For nearly fifteen years NINE: A Journal of Baseball History and Culture has been a leading scholarly journal of baseball history. Covering the cultural and historical implications of America's national pastime, NINE has explored baseball from the earliest matches and little-known players of the 1800s to the modern billion-dollar industry and its superstars of today. Here, gathered for the first time, are the best essays from NINE that center on the complex and multifaceted topic of African Americans in baseball. This diverse collection offers an enlightening look at African American baseball in the late nineteenth and early twentieth centuries, the Negro Leagues, and the turmoil surrounding the integration of baseball by Jackie Robinson and others. Influential figures such as the Negro League team owner Effa Manley, the writer Sol White, and the player Don Newcombe are explored, along with Jackie Robinson and Branch Rickey. The book features an introduction by NINE founder and editor Bill Kirwin. Represented as well are other respected baseball historians, including the late Jerry Malloy, considered by many to be the leading scholar on nineteenth-century black baseball. Out of the Shadows addresses such themes as the importance of baseball to the African American community, the personal hardships faced by early integrators Robinson and Newcombe, the influence of female owners on the Negro Leagues, and the early days of barnstorming before integration, thereby providing a balanced and engaging overview of African American baseball history. Purchase the audio edition.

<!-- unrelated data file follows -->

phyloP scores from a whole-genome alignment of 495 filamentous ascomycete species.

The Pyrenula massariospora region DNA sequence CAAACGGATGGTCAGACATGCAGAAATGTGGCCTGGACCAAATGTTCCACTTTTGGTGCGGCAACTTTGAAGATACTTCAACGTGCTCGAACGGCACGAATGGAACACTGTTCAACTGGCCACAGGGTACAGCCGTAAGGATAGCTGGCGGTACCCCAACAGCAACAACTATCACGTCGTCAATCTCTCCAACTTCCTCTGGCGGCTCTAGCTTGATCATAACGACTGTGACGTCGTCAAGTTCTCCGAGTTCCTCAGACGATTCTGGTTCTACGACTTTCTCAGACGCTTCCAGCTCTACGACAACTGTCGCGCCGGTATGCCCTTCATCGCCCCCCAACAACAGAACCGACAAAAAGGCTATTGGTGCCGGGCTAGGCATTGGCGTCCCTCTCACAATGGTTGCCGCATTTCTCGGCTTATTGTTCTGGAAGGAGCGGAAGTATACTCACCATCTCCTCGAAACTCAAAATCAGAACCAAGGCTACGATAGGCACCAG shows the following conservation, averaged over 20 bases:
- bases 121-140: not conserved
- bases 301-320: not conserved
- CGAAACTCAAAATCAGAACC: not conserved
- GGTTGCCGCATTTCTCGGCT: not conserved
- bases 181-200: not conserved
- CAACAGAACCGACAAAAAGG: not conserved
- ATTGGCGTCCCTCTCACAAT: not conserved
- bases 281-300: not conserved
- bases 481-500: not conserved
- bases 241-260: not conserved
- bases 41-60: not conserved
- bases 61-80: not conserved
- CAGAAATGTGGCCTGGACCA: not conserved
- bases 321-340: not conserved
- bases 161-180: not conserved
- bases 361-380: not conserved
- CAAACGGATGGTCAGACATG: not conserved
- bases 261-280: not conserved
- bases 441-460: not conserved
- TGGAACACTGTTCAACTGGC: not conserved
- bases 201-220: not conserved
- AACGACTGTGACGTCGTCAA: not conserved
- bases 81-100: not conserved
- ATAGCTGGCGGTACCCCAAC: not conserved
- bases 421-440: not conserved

Call Number: Main Library General Collection - 1st Floor -- E741.J43
Publication Date: 2006-10-20
For most of her life, Brandy Whine has been picked on just because of her name. Leaving her loving family, along with the family business, she heads to the big city to reinvent herself and start anew.Nathan Porche is from Australia, with life handed to him on a silver platter, all paid for by the billions from his parents' mega-successful company. Yet, for Nathan, something is missing. For once in his life he tries to shake off his family's influence and take matters into his own hands.Deciding he needs to find the missing puzzle to his life he starts a company with his best friend Denny. They leave Australia for the USA and now Nathan's and Brandy's destinies intersect.Now it all begins.A chance meeting opens both their eyes to new possibilities. The intense romantic magnetic pull between them is something that only happens once in a lifetime.Brandy has no experience when it comes to boyfriends because she has always been shy. She never thought a gorgeous man like Nathan would ever be attracted to her.When Nathan first sees her, he knows she is different. He is compelled to find out more. Brandy is everything his family is not. Her innocence and shyness only draws him deeper.Their summer together is a dreamy, erotic romance with passion that is beyond what either of them ever suspected could happen.Nathan and Brandy's romance leaves you wanting more of what they have to offer each other in this trilogy series. They will draw you into their lives as they struggle to keep their relationship alive, while others always want to interfere.